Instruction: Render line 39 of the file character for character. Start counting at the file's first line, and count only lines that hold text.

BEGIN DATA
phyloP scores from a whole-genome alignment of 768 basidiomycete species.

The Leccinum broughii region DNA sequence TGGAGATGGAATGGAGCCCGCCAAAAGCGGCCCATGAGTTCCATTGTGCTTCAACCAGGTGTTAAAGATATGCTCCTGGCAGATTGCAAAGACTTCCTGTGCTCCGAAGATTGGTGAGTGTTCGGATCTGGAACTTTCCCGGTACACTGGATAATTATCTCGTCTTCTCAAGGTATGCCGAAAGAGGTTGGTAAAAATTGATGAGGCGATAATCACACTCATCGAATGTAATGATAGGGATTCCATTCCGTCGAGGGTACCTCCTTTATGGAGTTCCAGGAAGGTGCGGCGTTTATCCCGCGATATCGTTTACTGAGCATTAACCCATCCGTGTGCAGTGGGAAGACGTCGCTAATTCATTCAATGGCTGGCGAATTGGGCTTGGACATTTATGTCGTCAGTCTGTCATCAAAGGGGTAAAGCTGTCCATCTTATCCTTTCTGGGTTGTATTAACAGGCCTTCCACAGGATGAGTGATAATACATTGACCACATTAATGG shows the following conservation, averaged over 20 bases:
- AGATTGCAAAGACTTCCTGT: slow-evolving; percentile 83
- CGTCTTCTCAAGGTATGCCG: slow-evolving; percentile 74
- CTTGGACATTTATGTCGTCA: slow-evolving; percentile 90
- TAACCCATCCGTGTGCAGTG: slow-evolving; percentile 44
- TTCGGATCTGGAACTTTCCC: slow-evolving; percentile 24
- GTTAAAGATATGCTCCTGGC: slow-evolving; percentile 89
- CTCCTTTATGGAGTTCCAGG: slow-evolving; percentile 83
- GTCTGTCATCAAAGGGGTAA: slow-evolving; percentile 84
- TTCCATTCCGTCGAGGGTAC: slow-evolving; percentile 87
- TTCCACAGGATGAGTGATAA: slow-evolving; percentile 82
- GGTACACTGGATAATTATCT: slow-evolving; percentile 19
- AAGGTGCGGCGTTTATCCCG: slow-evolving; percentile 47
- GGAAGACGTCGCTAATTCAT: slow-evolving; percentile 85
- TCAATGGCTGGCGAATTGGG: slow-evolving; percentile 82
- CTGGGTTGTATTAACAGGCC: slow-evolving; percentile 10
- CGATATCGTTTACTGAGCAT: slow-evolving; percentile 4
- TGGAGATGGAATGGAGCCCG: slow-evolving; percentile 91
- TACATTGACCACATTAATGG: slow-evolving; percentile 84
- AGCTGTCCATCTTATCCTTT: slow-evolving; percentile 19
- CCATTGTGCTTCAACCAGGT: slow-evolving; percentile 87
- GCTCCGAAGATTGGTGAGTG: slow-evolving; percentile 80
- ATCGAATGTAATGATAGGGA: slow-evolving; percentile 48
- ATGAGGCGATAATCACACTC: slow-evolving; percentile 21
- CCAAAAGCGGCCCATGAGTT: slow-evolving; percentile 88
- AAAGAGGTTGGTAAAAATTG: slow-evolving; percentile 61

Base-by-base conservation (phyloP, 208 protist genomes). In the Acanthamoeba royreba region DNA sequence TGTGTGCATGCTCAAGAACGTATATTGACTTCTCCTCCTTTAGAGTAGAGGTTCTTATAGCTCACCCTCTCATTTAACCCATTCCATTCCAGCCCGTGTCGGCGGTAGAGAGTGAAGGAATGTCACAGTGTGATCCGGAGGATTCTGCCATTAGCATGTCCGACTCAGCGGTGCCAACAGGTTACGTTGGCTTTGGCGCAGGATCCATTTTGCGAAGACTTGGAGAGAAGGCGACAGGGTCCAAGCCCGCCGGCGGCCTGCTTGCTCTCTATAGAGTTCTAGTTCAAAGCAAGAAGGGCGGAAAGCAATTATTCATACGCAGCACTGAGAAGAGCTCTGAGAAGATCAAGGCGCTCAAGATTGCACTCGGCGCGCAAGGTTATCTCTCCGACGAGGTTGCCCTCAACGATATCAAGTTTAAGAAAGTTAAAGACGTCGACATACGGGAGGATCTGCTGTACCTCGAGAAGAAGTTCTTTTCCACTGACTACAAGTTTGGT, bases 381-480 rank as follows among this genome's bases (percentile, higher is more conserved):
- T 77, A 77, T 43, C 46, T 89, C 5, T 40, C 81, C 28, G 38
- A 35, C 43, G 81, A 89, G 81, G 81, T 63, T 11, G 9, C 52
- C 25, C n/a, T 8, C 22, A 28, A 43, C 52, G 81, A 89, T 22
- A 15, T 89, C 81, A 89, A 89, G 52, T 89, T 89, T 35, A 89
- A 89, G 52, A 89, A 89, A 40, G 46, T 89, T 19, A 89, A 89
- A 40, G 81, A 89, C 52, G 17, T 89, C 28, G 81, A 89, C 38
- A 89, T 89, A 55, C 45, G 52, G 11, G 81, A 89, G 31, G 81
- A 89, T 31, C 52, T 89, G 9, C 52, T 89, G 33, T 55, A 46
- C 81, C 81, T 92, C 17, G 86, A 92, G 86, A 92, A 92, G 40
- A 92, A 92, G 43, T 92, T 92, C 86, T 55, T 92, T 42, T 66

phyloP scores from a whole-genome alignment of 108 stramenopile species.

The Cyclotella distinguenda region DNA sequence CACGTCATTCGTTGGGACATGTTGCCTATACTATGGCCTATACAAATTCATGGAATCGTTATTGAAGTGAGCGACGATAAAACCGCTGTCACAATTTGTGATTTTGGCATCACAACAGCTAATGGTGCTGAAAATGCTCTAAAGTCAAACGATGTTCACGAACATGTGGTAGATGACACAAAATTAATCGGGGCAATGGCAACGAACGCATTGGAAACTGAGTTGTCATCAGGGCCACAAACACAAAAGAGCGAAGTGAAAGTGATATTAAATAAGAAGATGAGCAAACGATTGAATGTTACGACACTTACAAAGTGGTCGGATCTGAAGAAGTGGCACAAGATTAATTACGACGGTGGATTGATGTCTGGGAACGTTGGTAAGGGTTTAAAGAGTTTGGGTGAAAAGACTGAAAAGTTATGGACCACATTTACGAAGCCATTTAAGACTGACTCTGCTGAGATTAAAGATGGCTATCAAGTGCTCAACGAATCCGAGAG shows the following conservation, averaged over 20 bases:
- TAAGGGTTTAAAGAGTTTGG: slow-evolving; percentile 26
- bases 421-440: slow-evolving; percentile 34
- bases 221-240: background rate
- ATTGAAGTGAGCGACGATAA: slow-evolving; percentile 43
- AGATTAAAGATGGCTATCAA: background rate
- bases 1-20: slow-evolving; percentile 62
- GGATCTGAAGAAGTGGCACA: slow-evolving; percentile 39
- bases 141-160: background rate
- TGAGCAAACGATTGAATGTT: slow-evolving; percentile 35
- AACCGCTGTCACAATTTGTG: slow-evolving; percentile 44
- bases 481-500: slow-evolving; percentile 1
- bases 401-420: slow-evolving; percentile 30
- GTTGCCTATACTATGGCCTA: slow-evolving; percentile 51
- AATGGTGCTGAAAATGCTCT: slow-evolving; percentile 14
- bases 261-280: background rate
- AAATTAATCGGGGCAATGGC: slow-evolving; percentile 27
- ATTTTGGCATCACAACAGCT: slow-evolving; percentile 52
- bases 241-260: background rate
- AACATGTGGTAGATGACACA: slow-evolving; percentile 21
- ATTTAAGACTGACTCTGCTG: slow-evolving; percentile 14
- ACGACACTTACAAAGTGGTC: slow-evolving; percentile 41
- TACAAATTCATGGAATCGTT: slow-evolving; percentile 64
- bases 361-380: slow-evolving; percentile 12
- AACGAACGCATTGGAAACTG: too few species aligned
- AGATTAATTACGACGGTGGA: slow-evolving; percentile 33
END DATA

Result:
phyloP scores from a whole-genome alignment of 108 stramenopile species.